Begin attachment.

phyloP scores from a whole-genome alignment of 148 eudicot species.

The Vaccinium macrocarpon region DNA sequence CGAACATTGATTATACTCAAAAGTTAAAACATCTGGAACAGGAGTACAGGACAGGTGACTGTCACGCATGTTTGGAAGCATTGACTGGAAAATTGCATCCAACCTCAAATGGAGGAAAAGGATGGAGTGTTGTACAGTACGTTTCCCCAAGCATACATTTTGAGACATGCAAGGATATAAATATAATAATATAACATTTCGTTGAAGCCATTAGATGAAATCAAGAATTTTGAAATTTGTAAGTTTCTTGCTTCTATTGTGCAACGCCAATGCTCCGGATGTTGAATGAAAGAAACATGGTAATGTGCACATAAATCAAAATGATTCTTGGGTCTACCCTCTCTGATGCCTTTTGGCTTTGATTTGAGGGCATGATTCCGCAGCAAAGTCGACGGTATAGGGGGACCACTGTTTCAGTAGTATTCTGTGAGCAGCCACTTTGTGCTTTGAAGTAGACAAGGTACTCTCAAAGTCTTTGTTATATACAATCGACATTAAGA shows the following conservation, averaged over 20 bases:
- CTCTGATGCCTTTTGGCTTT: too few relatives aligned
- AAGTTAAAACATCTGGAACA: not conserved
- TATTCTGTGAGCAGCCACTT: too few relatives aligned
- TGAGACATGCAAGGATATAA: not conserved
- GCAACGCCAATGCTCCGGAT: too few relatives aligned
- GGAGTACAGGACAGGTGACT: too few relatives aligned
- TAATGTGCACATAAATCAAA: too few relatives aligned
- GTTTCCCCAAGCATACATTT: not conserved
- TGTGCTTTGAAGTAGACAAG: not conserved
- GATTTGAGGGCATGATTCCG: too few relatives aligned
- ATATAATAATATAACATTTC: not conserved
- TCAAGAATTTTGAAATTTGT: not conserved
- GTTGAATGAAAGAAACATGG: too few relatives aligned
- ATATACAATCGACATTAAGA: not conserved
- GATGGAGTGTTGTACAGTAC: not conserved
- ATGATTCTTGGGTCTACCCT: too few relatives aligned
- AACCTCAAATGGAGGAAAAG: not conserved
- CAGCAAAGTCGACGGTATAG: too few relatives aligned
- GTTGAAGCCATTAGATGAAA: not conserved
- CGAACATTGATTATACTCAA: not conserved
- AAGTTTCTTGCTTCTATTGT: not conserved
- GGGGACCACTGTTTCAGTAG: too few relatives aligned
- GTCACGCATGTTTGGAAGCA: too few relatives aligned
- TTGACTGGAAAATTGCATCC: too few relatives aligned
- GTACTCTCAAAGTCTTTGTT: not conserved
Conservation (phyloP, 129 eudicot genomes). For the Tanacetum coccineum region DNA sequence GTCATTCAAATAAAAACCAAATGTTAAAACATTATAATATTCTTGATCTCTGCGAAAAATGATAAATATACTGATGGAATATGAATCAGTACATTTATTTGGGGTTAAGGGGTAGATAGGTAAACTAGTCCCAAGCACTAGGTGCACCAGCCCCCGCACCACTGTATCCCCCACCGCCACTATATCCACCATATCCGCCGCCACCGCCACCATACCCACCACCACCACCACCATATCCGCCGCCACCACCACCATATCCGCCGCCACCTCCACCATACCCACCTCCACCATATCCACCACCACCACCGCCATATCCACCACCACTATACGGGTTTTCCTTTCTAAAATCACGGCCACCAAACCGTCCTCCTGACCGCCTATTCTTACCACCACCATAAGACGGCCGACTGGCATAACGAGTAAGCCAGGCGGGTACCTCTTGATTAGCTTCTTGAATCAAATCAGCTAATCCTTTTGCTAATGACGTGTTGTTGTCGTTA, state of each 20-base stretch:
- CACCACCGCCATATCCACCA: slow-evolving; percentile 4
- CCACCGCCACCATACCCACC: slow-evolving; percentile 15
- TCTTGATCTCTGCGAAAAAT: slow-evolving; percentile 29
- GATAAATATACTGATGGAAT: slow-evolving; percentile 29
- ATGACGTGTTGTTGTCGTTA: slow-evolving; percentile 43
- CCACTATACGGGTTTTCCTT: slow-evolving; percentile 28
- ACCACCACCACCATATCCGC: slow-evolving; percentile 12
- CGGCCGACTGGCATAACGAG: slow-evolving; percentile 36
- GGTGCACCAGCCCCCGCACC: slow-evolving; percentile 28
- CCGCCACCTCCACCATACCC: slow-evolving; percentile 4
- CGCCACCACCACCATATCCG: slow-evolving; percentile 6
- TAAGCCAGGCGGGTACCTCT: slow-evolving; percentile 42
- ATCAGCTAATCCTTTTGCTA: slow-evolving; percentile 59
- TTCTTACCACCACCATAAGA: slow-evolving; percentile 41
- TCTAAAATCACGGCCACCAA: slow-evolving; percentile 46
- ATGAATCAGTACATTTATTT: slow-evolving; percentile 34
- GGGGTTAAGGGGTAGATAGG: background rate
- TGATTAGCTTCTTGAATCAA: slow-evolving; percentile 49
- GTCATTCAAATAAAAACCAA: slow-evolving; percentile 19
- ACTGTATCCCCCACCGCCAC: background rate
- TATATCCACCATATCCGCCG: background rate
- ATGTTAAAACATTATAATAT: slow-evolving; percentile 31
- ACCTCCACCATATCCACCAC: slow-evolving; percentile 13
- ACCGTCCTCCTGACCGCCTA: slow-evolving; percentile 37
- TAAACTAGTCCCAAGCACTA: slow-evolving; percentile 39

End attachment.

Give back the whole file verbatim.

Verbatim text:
phyloP scores from a whole-genome alignment of 148 eudicot species.

The Vaccinium macrocarpon region DNA sequence CGAACATTGATTATACTCAAAAGTTAAAACATCTGGAACAGGAGTACAGGACAGGTGACTGTCACGCATGTTTGGAAGCATTGACTGGAAAATTGCATCCAACCTCAAATGGAGGAAAAGGATGGAGTGTTGTACAGTACGTTTCCCCAAGCATACATTTTGAGACATGCAAGGATATAAATATAATAATATAACATTTCGTTGAAGCCATTAGATGAAATCAAGAATTTTGAAATTTGTAAGTTTCTTGCTTCTATTGTGCAACGCCAATGCTCCGGATGTTGAATGAAAGAAACATGGTAATGTGCACATAAATCAAAATGATTCTTGGGTCTACCCTCTCTGATGCCTTTTGGCTTTGATTTGAGGGCATGATTCCGCAGCAAAGTCGACGGTATAGGGGGACCACTGTTTCAGTAGTATTCTGTGAGCAGCCACTTTGTGCTTTGAAGTAGACAAGGTACTCTCAAAGTCTTTGTTATATACAATCGACATTAAGA shows the following conservation, averaged over 20 bases:
- CTCTGATGCCTTTTGGCTTT: too few relatives aligned
- AAGTTAAAACATCTGGAACA: not conserved
- TATTCTGTGAGCAGCCACTT: too few relatives aligned
- TGAGACATGCAAGGATATAA: not conserved
- GCAACGCCAATGCTCCGGAT: too few relatives aligned
- GGAGTACAGGACAGGTGACT: too few relatives aligned
- TAATGTGCACATAAATCAAA: too few relatives aligned
- GTTTCCCCAAGCATACATTT: not conserved
- TGTGCTTTGAAGTAGACAAG: not conserved
- GATTTGAGGGCATGATTCCG: too few relatives aligned
- ATATAATAATATAACATTTC: not conserved
- TCAAGAATTTTGAAATTTGT: not conserved
- GTTGAATGAAAGAAACATGG: too few relatives aligned
- ATATACAATCGACATTAAGA: not conserved
- GATGGAGTGTTGTACAGTAC: not conserved
- ATGATTCTTGGGTCTACCCT: too few relatives aligned
- AACCTCAAATGGAGGAAAAG: not conserved
- CAGCAAAGTCGACGGTATAG: too few relatives aligned
- GTTGAAGCCATTAGATGAAA: not conserved
- CGAACATTGATTATACTCAA: not conserved
- AAGTTTCTTGCTTCTATTGT: not conserved
- GGGGACCACTGTTTCAGTAG: too few relatives aligned
- GTCACGCATGTTTGGAAGCA: too few relatives aligned
- TTGACTGGAAAATTGCATCC: too few relatives aligned
- GTACTCTCAAAGTCTTTGTT: not conserved
Conservation (phyloP, 129 eudicot genomes). For the Tanacetum coccineum region DNA sequence GTCATTCAAATAAAAACCAAATGTTAAAACATTATAATATTCTTGATCTCTGCGAAAAATGATAAATATACTGATGGAATATGAATCAGTACATTTATTTGGGGTTAAGGGGTAGATAGGTAAACTAGTCCCAAGCACTAGGTGCACCAGCCCCCGCACCACTGTATCCCCCACCGCCACTATATCCACCATATCCGCCGCCACCGCCACCATACCCACCACCACCACCACCATATCCGCCGCCACCACCACCATATCCGCCGCCACCTCCACCATACCCACCTCCACCATATCCACCACCACCACCGCCATATCCACCACCACTATACGGGTTTTCCTTTCTAAAATCACGGCCACCAAACCGTCCTCCTGACCGCCTATTCTTACCACCACCATAAGACGGCCGACTGGCATAACGAGTAAGCCAGGCGGGTACCTCTTGATTAGCTTCTTGAATCAAATCAGCTAATCCTTTTGCTAATGACGTGTTGTTGTCGTTA, state of each 20-base stretch:
- CACCACCGCCATATCCACCA: slow-evolving; percentile 4
- CCACCGCCACCATACCCACC: slow-evolving; percentile 15
- TCTTGATCTCTGCGAAAAAT: slow-evolving; percentile 29
- GATAAATATACTGATGGAAT: slow-evolving; percentile 29
- ATGACGTGTTGTTGTCGTTA: slow-evolving; percentile 43
- CCACTATACGGGTTTTCCTT: slow-evolving; percentile 28
- ACCACCACCACCATATCCGC: slow-evolving; percentile 12
- CGGCCGACTGGCATAACGAG: slow-evolving; percentile 36
- GGTGCACCAGCCCCCGCACC: slow-evolving; percentile 28
- CCGCCACCTCCACCATACCC: slow-evolving; percentile 4
- CGCCACCACCACCATATCCG: slow-evolving; percentile 6
- TAAGCCAGGCGGGTACCTCT: slow-evolving; percentile 42
- ATCAGCTAATCCTTTTGCTA: slow-evolving; percentile 59
- TTCTTACCACCACCATAAGA: slow-evolving; percentile 41
- TCTAAAATCACGGCCACCAA: slow-evolving; percentile 46
- ATGAATCAGTACATTTATTT: slow-evolving; percentile 34
- GGGGTTAAGGGGTAGATAGG: background rate
- TGATTAGCTTCTTGAATCAA: slow-evolving; percentile 49
- GTCATTCAAATAAAAACCAA: slow-evolving; percentile 19
- ACTGTATCCCCCACCGCCAC: background rate
- TATATCCACCATATCCGCCG: background rate
- ATGTTAAAACATTATAATAT: slow-evolving; percentile 31
- ACCTCCACCATATCCACCAC: slow-evolving; percentile 13
- ACCGTCCTCCTGACCGCCTA: slow-evolving; percentile 37
- TAAACTAGTCCCAAGCACTA: slow-evolving; percentile 39